A study of men and women from ages 15 to 44 found that couples that shack up before heading to the altar are less likely to have a lasting marriage, NYTimes.com reported.
According to the National Centre for Health Statistics, couples that lived together before getting married decreased the chances of their marriages lasting for 10 or more years by six percent. Couples who got engaged before moving in together fared better, however.
The study indicates a cultural shift: young couples today believe that getting married without living together first is ridiculous. The study also found that women who did not live with both of their biological parents at age 14 were less likely to get married at all and more likely to cohabit than women who had both parents in the home.Ã‚Â
If you have already moved in together, donÃ¢â‚¬â„¢t start packing your bags just yet.
There are a few things to remember. The first is that the institution of marriage on a whole is in a sad state anyway. According to the NYTimes.com article, one in five marriages will fail after five years and one in three will end in less than 10 years.
Black men and women have a 50 percent chance that their marriages will last for 10 years or more. The second thing is, the success of marriage is based on each individual coupleÃ¢â‚¬â„¢s ability and desire to grow together. Nobody who has been happily married for over 40 years will tell you that itÃ¢â‚¬â„¢s easy. It takes hard work.
Perhaps the problem is that men and women who have lived with each other before marriage feel as if they know all there is to know about their partners and fall into a false sense of security. The key is to remember that nothing is guaranteed.
Moving in with him doesnÃ¢â‚¬â„¢t mean youÃ¢â‚¬â„¢ll get a diamond ring. Marrying him doesnÃ¢â‚¬â„¢t equal your golden anniversary. That may sound grim, but it shifts the emphasis back to working together for a common goal. When you achieve that, whether you share the same mailing address or not, you can make it to silver, gold and beyond.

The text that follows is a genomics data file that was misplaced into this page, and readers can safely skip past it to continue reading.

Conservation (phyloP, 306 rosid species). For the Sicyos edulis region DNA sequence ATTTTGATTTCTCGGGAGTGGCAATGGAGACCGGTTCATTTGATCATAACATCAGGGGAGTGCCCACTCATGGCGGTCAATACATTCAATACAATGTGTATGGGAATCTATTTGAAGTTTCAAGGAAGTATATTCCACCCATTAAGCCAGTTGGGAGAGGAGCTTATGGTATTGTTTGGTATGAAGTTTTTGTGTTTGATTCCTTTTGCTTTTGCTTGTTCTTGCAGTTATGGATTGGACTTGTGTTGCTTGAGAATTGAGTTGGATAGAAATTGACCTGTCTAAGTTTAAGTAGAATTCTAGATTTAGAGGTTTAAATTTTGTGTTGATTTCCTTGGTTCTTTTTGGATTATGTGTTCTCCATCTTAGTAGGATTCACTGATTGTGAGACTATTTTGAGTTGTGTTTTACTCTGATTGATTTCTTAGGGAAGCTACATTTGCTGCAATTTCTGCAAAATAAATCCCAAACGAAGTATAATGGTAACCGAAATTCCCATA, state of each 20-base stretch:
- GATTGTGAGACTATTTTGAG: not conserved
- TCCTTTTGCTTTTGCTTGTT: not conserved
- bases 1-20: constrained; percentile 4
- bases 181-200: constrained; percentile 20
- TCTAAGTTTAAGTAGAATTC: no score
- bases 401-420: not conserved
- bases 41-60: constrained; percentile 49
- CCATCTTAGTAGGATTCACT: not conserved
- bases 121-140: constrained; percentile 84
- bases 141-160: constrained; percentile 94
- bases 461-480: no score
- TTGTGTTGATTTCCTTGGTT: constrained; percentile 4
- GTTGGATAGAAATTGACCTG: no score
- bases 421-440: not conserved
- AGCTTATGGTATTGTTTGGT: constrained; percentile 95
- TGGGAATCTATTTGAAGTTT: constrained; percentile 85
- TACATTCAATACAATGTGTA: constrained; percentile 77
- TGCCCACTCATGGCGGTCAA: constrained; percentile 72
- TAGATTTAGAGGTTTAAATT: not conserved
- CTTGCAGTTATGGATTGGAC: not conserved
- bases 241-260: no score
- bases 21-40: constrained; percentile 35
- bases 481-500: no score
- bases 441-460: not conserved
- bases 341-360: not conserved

Is there a psychological reason behind this? Is this situation true for Malawians too? According to psychologist Sandra Mapemba, when a couple cohabits, the excitement fazes off and getting married is not a big deal.
Ã¢â‚¬Å“Changes in peopleÃ¢â‚¬â„¢s expectations also come into play. When a couple that was cohabiting gets married, one half of the pair might expect something different which their partner is not willing or ready to live up to. Because of this, tension builds up in the union,Ã¢â‚¬Â explains Mapemba.
Marriage and relationship columnist Yamikani Mtonga points out that cohabitation is a relationship involving two single adults living together, sharing household responsibilities and having a sexual relationship. Though usually mistaken for it, cohabitation is not marriage as recognised by law and society.
She says marriage, on the other hand, is a covenant relationship between man, woman and God.
Ã¢â‚¬Å“Because God instituted marriage, He ought to be at the centre of it. Even if a married couple faces challenges, their union will remain solid if they put God first.
Ã¢â‚¬Å“Couples that cohabit before marriage are more likely to divorce because they think they can handle the union without GodÃ¢â‚¬â„¢s guidance,Ã¢â‚¬Â says Mtonga, adding that cohabitation is experimental in nature as the two people are not sure whether their relationship will work out.
Ã¢â‚¬Å“They also enjoy the benefits of marriage without its commitments as the two feel they are not married. Without commitment, any relationship will freeze. Whatever the reason for cohabitation may be; it is immoral and sinful.
Ã¢â‚¬Å“It is a poor imitation of marriage. It strips marriage of its dignity and honour. I would advise young couples to laying the foundation of their relationship in God,Ã¢â‚¬Â concludes Mtonga.